Bat­tle of the bling wings

The Scottish Mail on Sunday - - Lifestyle - By Harry Wal­lop

THE sign of ul­ti­mate lux­ury used to be whether you turned left when en­ter­ing an aero­plane. Could you af­ford the caviar, cham­pagne on tap and fully re­clin­ing seats of first class? To­day, the real test is whether, like Lewis Hamil­ton, you can af­ford the plane it­self.

Pri­vate jets, once only the pre­serve of Mar­vel Comics su­pervil­lains or roy­alty, are be­com­ing ever more pop­u­lar, as the wealth of the global elite con­tin­ues to ac­cu­mu­late.

Hamil­ton, 32, of course, has been ac­cused of avoid­ing a £3.3mil­lion VAT bill by im­port­ing his pri­vate plane into the Isle of Man from Canada.

But, for many, it was the jet it­self that raised eye­brows: a £16.5mil­lion red Bom­bardier Chal­lenger 650 with ten seats, a top speed of 540mph and with his ini­tials em­broi­dered into the black leather up­hol­stery.

In the world of pri­vate jets, how­ever, where on-board park­ing for your Rolls-Royce is a pos­si­bil­ity, this is pos­i­tively mod­est. True, you can pick up a sec­ond-hand Cessna for less than £100,000, but that won’t cut the mus­tard at the Dubai Grand Prix or Prov­i­den­ciales Air­port on the Turks and Caicos Islands.

To re­ally im­press your fel­low plu­to­crats, you need at least a Gulf­stream G650, or ide­ally, your own Boe­ing 737, fit­ted out with enough gold leaf for Croe­sus him­self to feel at home. The plane will cost you about £60mil­lion – and that’s be­fore you fit it out.

Take the Air­bus A340 bought by a mem­ber of a Mid­dle East­ern royal fam­ily and fit­ted out by de­signer Celia Sawyer. She won’t name the fam­ily but she did de­scribe ‘a spec­tac­u­lar gold liv­ing room, with a run­way down the mid­dle to the bar, flanked by gold so­fas, with the best leather. It was a lot of fun to do’.

FIT­TING out a jet that in nor­mal cir­cum­stances can fit 377 pas­sen­gers cost a strato­spheric £30 mil­lion, in­cluded fix­tures, fit­tings and labour – and her fee, of course. She says peo­ple with that amount to spend in­vari­ably want gold, mar­ble and leather –and plenty of gim­micks. ‘It can all get a bit James Bond,’ she agrees.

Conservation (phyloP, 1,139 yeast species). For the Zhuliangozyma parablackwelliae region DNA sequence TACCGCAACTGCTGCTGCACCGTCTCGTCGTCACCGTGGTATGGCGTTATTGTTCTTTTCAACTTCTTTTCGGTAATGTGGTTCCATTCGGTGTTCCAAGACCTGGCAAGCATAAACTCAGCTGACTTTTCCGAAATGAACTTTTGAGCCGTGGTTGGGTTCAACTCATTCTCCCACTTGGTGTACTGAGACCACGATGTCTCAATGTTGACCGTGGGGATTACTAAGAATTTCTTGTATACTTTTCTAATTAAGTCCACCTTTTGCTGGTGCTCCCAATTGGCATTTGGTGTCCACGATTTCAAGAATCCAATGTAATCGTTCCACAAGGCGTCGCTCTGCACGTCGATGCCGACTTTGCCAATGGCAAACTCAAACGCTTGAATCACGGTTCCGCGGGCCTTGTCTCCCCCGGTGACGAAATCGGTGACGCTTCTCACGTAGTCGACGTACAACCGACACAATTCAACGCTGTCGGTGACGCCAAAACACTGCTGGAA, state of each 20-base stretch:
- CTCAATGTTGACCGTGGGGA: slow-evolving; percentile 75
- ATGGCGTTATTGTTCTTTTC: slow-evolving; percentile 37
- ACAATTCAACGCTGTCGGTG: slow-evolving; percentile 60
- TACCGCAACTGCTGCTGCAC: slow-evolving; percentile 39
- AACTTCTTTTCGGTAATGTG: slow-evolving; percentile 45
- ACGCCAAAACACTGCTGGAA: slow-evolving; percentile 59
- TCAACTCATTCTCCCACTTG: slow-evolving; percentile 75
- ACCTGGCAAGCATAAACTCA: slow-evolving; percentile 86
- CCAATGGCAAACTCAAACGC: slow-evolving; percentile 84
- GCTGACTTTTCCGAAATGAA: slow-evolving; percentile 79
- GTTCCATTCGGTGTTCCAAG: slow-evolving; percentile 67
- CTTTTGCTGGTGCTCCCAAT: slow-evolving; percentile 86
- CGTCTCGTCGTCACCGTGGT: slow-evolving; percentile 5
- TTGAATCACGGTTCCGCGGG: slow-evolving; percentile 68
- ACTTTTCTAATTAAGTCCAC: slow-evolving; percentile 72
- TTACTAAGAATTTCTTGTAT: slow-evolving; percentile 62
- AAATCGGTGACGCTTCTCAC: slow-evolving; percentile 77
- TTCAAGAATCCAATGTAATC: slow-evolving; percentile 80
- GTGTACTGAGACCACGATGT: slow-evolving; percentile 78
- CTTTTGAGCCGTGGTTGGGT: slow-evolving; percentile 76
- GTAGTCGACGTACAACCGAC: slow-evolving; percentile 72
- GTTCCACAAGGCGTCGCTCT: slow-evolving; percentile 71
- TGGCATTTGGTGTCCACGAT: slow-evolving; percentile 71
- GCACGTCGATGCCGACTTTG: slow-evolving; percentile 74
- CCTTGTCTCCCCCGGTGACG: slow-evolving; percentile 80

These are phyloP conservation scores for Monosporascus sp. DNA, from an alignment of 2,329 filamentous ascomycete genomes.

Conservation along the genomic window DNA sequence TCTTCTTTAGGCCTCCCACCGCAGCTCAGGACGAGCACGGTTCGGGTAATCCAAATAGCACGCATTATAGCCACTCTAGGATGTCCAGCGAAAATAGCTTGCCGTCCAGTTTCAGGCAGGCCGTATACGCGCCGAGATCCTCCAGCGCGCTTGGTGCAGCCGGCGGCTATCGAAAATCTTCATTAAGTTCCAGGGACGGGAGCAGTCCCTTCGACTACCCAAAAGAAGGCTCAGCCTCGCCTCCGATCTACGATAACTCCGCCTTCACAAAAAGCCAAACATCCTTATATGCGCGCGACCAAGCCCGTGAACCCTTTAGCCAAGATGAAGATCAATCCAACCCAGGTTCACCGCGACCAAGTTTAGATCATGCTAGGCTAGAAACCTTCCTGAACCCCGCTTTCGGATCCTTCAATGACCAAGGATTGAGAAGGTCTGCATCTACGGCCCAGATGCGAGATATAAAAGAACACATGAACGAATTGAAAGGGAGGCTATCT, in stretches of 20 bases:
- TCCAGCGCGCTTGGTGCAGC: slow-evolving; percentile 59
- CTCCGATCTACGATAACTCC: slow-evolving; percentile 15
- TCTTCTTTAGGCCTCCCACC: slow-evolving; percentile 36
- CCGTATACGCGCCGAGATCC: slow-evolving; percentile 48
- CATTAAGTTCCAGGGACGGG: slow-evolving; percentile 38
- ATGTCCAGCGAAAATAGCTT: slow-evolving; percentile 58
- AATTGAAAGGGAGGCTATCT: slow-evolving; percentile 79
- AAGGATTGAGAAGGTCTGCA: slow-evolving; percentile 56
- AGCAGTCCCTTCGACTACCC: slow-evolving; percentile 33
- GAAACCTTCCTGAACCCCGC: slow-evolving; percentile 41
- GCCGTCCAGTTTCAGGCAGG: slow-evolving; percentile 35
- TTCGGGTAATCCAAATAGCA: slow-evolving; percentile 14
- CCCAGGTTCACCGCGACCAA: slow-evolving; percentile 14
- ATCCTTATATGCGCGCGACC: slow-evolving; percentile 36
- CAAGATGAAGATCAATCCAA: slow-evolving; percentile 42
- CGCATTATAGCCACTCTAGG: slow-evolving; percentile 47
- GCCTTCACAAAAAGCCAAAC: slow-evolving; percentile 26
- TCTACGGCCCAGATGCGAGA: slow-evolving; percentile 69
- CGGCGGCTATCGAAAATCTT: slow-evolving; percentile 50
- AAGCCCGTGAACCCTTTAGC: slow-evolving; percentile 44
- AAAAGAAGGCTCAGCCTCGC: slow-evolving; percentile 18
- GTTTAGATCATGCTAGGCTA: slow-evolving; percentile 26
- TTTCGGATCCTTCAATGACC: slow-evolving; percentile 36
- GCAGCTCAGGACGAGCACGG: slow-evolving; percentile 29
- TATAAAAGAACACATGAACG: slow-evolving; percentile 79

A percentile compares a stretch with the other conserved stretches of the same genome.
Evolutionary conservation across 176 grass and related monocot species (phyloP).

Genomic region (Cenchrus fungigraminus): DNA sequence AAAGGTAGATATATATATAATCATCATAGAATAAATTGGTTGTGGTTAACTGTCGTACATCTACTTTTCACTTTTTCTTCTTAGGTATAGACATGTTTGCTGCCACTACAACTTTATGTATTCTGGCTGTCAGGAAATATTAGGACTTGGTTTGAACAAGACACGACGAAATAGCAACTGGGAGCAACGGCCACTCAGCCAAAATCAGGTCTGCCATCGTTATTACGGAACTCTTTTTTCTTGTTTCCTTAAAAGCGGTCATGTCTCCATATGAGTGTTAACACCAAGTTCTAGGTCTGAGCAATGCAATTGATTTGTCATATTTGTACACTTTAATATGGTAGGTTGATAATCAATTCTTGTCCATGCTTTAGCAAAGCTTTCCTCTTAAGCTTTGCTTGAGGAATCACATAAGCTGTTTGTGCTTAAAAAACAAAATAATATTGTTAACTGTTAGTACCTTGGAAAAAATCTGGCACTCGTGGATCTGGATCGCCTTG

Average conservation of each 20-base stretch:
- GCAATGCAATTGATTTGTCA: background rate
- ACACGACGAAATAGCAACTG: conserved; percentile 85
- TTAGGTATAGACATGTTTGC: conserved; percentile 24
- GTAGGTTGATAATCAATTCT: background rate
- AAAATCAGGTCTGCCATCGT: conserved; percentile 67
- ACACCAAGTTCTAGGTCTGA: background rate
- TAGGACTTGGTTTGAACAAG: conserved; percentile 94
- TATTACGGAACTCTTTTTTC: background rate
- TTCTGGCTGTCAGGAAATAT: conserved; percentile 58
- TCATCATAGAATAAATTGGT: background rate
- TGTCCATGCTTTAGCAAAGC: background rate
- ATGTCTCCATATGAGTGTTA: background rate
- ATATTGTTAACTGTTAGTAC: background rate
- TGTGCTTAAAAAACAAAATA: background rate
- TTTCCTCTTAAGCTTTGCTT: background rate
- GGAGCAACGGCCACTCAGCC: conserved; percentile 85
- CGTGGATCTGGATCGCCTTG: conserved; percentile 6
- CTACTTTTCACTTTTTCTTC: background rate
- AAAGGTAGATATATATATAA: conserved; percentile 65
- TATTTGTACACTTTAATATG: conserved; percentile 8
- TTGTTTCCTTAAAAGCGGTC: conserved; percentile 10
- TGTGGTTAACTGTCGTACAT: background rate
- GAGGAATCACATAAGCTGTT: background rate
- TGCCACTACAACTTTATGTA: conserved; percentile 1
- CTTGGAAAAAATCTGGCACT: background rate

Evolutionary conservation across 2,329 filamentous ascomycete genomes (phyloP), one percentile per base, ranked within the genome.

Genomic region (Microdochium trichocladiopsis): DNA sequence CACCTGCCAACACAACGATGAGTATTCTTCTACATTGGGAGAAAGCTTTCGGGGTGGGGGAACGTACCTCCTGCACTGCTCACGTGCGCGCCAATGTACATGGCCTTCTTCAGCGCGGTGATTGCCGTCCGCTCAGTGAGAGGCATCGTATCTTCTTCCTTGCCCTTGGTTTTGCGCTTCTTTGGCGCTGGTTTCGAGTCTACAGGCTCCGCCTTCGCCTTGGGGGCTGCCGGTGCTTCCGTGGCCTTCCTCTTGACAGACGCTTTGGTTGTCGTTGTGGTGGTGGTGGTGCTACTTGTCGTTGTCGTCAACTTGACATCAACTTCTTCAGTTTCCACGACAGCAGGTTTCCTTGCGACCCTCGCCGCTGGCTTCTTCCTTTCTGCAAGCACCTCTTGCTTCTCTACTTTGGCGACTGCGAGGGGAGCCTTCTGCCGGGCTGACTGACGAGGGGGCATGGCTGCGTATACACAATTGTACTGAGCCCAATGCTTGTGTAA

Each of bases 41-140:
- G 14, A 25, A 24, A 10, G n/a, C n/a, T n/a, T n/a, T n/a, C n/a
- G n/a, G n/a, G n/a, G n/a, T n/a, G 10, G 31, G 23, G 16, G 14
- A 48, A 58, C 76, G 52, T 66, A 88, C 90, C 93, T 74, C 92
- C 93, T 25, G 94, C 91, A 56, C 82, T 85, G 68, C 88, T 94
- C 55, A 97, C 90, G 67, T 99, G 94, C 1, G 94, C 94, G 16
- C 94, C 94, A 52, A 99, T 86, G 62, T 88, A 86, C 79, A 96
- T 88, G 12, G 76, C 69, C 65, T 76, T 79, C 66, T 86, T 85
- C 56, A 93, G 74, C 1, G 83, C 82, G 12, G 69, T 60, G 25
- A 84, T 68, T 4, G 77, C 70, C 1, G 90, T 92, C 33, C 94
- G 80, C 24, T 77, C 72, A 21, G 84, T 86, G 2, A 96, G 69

Ro­man Abramovich sup­pos­edly had a mis­sile sys­tem in­stalled on his Boe­ing 767-33A, nick­named The Ban­dit. The Sul­tan of Brunei had gold sinks in his plane and Don­ald Trump, never know­ingly un­der­stated, in­sisted the seat buck­les on ‘Trump One’ were plated in 24-carat gold. Sawyer con­tin­ues: ‘I’ve been asked to put in a bowl­ing al­ley. I laughed and said No. But spas are very com­mon, with a beauty ther­a­pist on board, a mas­sage ta­ble, sinks.’

Christo­pher Mbanefo, of Yasava So­lu­tions, a Swiss-based firm which spe­cialises in fit­ting out jets, says peo­ple who can af­ford a Gulf­stream, will in­vari­ably travel with plenty of staff. So cre­at­ing space is es­sen­tial – or at least the il­lu­sion of it. ‘What you don’t want is the se­cu­rity staff in the sit­ting room with the client.’ In his view, too many pri­vate jets are ‘no bet­ter than pre­mium econ­omy’ – packed with chairs that don’t even have the space to re­cline prop­erly.

Those that can’t af­ford to buy and run their own air­craft (it costs at least £500,000 a year to keep a pri­vate jet air­borne with crew and main­te­nance) can hire one. Pri­vateFly is the Uber of pri­vate jets, al­low­ing wealthy in­di­vid­u­als to char­ter their own planes. Its most pop­u­lar route is London to Ibiza in an eight-seater Cessna Ci­ta­tion XLS, which will cost you £12,300 (one way) for the use of the whole air­craft.

Most oli­garchs and oil sheiks want to do it the tra­di­tional way, of course – and own the plane out­right. And the sign you’ve re­ally made it? Ac­cord­ing to Celia Sawyer, noth­ing more com­pli­cated than an on­board bath.

‘It’s the big­gest chal­lenge. It’s ex­tremely hard to do,’ she says. ‘Where does the wa­ter get stored and where does it go af­ter­wards?’ The an­swer is into the cargo bay, usu­ally.

She says those with a spare £50 mil­lion tend to be­lieve more is more. ‘I’ve seen a fake fire­place be­fore. It’s a bit naff, though, I think.’ The one thing money can’t buy is taste.

Newspapers in English

Newspapers from UK

© PressReader. All rights reserved.